Closing statements were much like opening statements; the DA paused dramatically, vividly describing the alleged victim's bravery. I was still astounded the trial was continuing, in truth. After all, the entire case had been blown apart by the young woman's inability to point out the defendant, and her inconsistent story. But, the DA expertly smoothed over these enormous flaws in the case – he even went so far as to say her inconsistencies proved her truthfulness. Then, the defense attorney began his statements. He expertly pointed out that this young woman didn't know who had tried to harm her, when it happened, or what had happened (her story had changed multiple times during interviews and at trial). Instead of focusing on the emotional drama of the story, he pointed out to the jury their duty to hold the prosecution to a high standard: That they must prove beyond a reasonable doubt that this event had occurred. They couldn't convict someone they thought had possibly or probably committed a crime. They could only convict someone if the prosecution provided enough evidence to prove beyond a reasonable doubt that it had happened. Closing statements felt even more like the conclusion of a dramatic play – each side taking turns acting out their version of events in an effort to sway the jury. The DA had final say in closing statements – they had one final chance to paint their picture full of emotions and victimization. They pointed a finger directly at our client and told the jury they needed to find him guilty, because he was.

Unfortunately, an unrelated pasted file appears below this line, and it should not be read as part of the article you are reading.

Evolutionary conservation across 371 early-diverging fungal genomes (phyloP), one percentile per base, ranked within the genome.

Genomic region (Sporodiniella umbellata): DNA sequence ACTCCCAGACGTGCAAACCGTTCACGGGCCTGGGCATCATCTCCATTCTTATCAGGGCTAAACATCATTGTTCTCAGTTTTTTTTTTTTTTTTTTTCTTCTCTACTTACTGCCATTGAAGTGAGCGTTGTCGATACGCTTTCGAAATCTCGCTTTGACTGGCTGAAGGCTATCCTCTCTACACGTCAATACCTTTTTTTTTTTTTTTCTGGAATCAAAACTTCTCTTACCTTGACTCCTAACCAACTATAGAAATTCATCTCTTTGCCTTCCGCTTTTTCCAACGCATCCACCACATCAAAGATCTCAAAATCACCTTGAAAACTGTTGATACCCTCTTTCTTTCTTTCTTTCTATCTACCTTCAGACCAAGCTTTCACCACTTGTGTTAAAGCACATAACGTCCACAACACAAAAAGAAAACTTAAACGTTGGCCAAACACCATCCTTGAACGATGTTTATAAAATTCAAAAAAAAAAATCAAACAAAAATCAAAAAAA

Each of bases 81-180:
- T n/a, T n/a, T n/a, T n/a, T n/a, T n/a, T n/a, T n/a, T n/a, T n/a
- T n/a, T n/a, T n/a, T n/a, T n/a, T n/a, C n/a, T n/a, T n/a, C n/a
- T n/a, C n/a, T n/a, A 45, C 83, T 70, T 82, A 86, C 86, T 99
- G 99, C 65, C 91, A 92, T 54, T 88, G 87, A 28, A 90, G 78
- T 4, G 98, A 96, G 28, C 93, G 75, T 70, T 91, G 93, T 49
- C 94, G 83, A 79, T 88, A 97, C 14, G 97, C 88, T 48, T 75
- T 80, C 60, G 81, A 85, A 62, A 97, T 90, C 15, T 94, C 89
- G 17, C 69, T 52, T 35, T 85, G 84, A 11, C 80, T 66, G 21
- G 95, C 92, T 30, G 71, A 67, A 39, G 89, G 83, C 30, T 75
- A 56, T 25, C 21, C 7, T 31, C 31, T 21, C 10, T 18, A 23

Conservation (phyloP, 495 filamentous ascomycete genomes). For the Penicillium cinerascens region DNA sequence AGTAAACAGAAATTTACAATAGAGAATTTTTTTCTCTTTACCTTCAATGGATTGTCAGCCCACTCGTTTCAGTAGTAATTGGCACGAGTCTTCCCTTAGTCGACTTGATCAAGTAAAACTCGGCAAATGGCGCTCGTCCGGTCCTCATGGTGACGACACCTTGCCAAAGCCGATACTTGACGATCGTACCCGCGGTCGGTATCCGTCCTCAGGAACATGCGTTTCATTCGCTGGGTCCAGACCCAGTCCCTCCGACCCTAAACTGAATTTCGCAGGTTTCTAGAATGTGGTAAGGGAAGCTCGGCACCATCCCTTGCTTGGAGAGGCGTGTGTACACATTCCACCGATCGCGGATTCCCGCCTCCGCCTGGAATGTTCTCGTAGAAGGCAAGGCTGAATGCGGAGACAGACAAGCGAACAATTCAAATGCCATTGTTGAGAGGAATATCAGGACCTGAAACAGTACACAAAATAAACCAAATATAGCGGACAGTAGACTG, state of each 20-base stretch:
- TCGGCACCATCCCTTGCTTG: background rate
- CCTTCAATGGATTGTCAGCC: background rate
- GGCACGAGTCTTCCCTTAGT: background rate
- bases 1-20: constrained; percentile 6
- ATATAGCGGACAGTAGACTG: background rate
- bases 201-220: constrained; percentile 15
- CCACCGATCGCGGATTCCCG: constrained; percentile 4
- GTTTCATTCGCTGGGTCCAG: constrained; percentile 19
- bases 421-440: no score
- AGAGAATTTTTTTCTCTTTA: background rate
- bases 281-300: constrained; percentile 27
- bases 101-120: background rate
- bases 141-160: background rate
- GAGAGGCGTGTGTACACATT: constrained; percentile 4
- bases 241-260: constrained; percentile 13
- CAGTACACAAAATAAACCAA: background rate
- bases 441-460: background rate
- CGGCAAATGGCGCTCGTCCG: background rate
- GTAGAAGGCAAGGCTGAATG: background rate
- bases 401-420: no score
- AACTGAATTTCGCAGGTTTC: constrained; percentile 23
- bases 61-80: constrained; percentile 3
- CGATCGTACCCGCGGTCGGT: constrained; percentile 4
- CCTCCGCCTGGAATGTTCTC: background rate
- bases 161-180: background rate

Act VII: The Jury Decides

Once again, my heart throbbed in my chest. The courtroom was silent. Our client sat perfectly still – silent and waiting for the verdict of the jury. The 6 jury members shuffled in solemnly. The judge asked if they had reached a verdict. They said they had, and handed the judge a slip of paper. The judge glanced at it and time stopped for a moment. Would the jury succumb to the dramatics of the prosecution? Would they convict a man based on emotions and overlook evidence for his innocence? The judge read the verdict: “Not guilty.”